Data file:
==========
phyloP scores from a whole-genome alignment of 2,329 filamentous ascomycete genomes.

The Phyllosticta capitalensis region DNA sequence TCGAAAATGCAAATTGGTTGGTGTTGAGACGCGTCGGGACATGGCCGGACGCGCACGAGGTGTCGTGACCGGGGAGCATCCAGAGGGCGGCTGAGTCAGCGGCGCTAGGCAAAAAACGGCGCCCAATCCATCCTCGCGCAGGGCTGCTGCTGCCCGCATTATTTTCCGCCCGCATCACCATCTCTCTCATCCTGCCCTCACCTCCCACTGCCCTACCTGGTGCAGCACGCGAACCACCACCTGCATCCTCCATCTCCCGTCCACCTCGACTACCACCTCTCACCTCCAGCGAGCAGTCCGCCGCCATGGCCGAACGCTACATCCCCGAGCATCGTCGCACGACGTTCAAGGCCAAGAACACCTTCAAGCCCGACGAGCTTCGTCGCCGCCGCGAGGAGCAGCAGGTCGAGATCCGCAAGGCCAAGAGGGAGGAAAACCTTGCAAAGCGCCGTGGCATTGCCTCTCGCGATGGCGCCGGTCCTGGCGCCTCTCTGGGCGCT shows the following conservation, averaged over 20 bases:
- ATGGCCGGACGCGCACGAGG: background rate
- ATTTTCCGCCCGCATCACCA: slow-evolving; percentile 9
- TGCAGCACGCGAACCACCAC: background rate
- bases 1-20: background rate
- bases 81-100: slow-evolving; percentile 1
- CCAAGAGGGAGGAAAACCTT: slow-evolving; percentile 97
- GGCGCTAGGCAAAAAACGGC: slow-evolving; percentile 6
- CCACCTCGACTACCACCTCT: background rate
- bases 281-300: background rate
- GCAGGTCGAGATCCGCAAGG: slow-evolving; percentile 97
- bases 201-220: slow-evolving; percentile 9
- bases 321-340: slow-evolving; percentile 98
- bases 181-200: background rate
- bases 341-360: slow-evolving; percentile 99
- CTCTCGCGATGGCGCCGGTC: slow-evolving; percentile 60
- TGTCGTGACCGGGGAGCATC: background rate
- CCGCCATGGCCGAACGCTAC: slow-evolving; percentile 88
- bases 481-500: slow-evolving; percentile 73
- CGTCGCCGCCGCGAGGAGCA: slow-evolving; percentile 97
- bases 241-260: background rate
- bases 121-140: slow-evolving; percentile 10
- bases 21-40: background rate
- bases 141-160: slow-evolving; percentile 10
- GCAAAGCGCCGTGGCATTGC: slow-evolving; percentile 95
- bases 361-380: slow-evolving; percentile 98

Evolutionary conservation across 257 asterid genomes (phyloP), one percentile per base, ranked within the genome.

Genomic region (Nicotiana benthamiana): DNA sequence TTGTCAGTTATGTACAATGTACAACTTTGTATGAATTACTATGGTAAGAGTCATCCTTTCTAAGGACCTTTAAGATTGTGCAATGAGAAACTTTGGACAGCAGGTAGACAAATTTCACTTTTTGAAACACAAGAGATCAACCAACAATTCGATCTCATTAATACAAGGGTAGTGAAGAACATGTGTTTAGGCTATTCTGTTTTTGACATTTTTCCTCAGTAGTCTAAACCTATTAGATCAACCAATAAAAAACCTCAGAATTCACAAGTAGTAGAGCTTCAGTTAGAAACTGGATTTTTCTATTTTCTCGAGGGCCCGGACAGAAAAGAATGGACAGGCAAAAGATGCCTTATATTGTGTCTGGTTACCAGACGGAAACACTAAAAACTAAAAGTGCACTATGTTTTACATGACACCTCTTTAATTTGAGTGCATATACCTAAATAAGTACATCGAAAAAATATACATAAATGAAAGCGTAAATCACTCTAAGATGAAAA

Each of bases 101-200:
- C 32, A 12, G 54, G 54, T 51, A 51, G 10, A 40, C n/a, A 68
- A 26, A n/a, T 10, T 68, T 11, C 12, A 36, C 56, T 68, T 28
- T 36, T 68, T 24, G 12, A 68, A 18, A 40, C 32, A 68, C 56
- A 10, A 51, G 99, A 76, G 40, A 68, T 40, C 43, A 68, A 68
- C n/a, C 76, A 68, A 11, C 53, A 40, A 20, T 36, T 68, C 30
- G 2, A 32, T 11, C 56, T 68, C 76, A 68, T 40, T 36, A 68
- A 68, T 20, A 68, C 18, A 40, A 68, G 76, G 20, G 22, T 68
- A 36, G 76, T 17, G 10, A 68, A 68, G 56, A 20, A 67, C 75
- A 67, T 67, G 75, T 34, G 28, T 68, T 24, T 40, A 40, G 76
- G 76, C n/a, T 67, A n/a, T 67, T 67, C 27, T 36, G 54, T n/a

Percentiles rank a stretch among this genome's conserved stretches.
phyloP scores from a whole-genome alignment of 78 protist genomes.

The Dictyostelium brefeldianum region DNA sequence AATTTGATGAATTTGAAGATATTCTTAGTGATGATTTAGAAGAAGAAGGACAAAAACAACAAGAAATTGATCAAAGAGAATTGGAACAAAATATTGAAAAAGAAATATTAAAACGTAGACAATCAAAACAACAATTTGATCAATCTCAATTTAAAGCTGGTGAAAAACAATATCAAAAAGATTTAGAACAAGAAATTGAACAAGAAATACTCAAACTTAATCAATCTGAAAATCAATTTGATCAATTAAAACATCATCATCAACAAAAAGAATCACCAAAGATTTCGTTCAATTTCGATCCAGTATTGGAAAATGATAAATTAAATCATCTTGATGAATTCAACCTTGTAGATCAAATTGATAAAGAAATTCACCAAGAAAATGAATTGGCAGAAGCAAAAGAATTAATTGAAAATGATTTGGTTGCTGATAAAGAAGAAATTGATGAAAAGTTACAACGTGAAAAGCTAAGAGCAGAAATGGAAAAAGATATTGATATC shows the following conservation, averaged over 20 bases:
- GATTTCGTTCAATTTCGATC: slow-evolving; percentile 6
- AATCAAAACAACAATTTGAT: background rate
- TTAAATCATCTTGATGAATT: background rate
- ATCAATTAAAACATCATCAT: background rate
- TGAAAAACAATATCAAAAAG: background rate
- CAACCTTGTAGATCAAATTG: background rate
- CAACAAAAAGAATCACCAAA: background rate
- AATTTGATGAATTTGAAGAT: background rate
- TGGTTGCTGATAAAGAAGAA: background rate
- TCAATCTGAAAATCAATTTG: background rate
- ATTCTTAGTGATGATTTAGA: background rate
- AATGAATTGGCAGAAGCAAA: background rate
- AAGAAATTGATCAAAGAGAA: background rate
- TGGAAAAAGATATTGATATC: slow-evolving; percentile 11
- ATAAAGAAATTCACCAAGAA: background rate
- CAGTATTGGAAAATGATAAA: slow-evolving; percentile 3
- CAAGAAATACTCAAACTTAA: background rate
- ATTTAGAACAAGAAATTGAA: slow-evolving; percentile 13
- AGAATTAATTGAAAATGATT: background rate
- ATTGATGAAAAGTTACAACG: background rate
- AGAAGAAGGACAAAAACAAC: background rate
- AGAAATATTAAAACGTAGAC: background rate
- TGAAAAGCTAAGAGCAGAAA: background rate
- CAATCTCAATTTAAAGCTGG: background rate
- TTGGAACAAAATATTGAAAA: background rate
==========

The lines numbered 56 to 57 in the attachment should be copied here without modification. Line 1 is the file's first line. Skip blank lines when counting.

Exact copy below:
- AAGAAATTGATCAAAGAGAA: background rate
- TGGAAAAAGATATTGATATC: slow-evolving; percentile 11